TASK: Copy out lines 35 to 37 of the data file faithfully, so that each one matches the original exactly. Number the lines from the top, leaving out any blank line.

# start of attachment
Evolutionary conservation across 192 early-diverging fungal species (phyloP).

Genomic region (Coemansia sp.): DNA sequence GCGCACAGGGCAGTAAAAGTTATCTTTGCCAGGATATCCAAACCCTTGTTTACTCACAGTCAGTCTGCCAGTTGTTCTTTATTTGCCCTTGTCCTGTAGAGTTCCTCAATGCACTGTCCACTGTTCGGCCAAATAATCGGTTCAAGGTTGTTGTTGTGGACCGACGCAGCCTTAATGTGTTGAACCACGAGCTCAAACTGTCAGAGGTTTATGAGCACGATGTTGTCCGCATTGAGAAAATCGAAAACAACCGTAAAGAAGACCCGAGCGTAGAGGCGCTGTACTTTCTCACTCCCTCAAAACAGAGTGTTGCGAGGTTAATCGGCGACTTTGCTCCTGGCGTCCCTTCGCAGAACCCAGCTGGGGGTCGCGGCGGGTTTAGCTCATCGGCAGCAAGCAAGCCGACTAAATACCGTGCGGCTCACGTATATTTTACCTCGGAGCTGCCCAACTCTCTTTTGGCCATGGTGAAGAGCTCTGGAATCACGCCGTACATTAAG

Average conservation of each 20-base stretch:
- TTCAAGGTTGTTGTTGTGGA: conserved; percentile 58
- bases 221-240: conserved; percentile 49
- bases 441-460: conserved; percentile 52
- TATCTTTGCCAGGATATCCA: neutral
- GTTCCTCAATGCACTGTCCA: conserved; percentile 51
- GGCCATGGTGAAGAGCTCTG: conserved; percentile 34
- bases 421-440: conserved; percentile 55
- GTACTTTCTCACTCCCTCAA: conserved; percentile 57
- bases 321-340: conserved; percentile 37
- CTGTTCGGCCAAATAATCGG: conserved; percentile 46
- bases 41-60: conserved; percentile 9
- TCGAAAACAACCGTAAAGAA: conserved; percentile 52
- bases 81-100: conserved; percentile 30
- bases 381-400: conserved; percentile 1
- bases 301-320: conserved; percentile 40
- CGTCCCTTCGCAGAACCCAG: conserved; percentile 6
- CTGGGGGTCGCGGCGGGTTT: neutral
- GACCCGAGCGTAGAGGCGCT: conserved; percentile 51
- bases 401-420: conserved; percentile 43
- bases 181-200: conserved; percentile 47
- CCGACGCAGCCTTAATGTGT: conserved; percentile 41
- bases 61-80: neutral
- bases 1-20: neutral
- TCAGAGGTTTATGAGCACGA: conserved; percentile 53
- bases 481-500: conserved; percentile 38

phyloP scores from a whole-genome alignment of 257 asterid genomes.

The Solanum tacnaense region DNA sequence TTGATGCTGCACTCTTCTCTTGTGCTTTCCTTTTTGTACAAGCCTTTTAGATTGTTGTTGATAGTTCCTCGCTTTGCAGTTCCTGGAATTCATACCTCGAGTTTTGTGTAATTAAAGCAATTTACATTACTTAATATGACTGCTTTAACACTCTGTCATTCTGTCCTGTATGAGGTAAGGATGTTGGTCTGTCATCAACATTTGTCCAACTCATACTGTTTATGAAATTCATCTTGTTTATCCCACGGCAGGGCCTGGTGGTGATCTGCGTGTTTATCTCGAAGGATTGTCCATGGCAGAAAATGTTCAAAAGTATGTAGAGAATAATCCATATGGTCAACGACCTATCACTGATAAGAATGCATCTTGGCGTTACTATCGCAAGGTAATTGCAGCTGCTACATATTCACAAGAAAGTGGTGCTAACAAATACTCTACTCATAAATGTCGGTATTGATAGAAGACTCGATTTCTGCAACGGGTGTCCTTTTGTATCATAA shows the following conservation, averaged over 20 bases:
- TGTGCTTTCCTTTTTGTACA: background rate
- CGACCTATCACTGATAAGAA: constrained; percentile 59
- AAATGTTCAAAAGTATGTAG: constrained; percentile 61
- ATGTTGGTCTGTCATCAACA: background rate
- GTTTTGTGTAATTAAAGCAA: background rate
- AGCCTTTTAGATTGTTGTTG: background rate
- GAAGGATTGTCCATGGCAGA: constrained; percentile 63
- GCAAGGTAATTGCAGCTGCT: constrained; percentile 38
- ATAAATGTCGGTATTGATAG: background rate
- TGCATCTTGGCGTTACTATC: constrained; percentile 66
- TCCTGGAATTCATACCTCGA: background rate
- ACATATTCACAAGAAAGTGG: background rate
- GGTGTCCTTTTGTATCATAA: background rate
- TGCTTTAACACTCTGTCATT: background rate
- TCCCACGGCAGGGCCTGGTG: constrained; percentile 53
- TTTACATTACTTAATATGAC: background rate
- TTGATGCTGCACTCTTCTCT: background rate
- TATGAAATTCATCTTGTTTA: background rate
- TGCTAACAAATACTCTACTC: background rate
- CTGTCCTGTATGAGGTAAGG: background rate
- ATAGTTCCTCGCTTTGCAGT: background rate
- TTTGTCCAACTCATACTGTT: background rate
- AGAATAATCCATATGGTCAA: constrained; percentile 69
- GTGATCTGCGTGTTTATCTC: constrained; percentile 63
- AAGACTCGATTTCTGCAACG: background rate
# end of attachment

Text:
- GTTTTGTGTAATTAAAGCAA: background rate
- AGCCTTTTAGATTGTTGTTG: background rate
- GAAGGATTGTCCATGGCAGA: constrained; percentile 63